An odd, quiet film that is content existing in a feeling, in a moment, centered on a great performance by Kristen Stewart.
All Day and a Night is less than the sum of its parts, a collection of tropes held together by clichés.
There’s material here for good horror, but it lost me along the way.
Three independent stories, told with a style so sober that it sometimes feels cold.
A fantastic portrayal of an all-too-real teenage girl, as sharp as it is endearing.
A cheeky, unabashed sex comedy whose message of inclusiveness is undermined by its decision to cast only able-bodied leads in disabled roles.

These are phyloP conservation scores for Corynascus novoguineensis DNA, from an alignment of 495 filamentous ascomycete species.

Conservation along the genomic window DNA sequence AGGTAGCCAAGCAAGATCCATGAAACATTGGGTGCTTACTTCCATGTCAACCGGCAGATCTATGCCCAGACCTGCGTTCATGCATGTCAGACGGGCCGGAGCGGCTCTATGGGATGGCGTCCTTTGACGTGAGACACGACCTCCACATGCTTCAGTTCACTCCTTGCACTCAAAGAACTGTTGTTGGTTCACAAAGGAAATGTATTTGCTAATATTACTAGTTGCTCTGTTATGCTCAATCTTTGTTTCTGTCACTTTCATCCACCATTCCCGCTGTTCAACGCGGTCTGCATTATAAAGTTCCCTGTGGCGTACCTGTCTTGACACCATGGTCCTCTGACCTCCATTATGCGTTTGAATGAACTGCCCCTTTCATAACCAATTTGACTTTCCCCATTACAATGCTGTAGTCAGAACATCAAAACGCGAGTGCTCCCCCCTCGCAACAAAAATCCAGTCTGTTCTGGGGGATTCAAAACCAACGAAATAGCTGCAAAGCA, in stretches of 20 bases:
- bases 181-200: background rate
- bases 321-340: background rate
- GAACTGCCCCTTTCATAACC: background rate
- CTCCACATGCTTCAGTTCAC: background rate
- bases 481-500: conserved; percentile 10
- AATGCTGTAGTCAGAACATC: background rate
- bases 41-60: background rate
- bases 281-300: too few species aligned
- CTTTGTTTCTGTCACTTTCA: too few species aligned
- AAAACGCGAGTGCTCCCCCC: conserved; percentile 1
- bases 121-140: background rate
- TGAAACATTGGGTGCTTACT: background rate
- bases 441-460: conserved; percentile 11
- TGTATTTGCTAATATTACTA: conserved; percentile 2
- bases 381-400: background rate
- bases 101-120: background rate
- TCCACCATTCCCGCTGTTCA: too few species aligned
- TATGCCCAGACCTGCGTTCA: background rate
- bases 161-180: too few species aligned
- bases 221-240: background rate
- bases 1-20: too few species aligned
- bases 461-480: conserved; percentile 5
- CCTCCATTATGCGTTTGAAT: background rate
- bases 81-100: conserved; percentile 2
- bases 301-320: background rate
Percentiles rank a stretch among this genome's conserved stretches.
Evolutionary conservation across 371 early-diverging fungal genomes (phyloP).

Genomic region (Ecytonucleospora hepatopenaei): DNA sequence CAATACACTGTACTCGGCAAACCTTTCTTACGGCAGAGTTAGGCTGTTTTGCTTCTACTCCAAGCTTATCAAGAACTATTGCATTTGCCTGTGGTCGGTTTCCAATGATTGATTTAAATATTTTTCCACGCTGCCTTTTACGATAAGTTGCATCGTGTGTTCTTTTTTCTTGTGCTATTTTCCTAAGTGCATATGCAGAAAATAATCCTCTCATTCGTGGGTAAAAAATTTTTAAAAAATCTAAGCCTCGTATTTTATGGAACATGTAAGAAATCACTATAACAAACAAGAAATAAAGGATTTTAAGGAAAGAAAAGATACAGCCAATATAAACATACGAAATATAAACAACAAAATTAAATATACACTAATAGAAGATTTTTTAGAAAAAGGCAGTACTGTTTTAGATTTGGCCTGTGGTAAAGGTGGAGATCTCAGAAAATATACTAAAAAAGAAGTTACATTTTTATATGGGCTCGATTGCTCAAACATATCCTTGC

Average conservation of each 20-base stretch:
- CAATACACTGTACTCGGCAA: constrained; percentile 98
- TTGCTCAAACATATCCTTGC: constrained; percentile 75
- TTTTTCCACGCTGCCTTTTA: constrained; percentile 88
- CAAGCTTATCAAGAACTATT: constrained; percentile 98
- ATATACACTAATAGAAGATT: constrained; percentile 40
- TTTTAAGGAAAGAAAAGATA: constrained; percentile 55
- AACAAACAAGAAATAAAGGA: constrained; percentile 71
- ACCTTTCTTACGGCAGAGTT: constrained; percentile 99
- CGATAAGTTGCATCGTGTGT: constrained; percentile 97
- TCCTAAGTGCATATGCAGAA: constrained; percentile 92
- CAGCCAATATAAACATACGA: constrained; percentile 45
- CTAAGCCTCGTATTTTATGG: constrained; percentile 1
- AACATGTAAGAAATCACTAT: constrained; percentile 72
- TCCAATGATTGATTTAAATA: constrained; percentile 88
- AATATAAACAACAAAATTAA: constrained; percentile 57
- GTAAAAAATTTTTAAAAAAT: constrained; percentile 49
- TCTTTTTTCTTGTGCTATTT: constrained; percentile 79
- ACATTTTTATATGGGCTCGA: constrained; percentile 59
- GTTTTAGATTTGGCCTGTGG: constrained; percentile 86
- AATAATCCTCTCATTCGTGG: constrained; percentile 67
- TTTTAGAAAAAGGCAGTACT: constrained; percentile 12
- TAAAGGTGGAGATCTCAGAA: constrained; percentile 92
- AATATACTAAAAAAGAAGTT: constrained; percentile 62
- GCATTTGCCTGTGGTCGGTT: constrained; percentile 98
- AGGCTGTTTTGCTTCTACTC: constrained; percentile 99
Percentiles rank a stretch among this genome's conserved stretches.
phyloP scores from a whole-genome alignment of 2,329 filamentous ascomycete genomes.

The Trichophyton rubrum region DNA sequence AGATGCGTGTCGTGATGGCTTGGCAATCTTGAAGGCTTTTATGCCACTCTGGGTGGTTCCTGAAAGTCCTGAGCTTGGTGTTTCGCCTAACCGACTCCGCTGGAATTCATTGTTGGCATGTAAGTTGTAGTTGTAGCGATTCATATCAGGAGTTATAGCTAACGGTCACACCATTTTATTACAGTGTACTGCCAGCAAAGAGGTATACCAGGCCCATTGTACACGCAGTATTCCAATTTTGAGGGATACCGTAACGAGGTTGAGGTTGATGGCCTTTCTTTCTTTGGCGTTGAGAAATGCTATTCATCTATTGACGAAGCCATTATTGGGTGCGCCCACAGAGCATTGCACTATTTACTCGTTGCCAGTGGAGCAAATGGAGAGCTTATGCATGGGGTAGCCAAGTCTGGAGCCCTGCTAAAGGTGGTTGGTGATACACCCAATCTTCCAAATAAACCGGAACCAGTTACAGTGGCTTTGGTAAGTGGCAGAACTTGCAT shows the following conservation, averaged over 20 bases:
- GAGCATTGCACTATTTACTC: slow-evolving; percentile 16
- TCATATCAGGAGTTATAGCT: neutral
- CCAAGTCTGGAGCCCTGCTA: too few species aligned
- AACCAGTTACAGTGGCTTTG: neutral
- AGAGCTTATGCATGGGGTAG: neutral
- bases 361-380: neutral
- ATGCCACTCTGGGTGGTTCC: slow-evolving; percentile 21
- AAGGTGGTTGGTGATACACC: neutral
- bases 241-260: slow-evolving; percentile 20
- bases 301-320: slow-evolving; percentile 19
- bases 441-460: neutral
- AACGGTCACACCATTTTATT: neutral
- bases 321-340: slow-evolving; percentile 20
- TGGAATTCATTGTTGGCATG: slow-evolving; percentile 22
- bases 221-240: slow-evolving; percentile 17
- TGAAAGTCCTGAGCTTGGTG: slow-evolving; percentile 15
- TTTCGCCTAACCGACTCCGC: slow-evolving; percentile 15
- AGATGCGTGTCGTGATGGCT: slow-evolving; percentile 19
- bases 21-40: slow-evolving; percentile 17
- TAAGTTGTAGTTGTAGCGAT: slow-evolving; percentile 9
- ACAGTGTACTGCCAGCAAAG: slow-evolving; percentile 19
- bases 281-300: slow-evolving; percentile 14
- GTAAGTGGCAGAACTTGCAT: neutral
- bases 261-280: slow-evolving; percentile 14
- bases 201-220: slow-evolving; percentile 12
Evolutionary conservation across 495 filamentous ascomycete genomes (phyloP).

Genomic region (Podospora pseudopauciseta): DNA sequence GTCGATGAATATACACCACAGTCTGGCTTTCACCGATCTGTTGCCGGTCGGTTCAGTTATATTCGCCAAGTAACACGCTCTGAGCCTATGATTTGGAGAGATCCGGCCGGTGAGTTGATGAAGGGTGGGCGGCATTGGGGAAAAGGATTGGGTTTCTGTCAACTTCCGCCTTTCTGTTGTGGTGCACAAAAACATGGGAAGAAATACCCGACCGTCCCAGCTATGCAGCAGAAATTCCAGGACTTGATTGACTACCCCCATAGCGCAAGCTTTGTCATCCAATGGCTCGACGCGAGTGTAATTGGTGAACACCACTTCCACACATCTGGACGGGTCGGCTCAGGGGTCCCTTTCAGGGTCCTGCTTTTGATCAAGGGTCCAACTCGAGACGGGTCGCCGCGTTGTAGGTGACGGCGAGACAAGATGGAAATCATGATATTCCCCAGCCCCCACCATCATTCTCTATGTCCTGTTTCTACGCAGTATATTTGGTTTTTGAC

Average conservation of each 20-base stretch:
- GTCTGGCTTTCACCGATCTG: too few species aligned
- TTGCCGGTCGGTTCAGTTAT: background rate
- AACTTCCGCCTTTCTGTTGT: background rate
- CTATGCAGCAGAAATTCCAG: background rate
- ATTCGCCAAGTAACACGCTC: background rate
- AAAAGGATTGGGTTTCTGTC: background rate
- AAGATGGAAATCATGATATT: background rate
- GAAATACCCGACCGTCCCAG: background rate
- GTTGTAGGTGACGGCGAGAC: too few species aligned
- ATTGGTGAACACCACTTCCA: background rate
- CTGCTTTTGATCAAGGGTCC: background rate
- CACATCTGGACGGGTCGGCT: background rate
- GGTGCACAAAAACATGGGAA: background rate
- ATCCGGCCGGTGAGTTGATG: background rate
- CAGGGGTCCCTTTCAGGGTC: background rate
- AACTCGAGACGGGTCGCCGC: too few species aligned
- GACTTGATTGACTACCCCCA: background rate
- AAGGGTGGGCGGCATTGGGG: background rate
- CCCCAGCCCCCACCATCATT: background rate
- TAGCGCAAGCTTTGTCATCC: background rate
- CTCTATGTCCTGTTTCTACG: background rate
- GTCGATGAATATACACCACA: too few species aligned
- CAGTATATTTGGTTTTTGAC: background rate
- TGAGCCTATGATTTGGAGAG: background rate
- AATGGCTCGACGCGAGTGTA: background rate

Transit builds a tense fraught atmosphere, although it feels like a halfway adaptation, trying to modernize its story without committing to it.
Bacurau starts as an intriging mishmash of genres and styles, but devolves into empty action and noise.
Monos is a visually arresting, if nihilistic, vision of humanity untethered.
As deadly as it is deadpan, The Art of Self-Defense is a wild ride.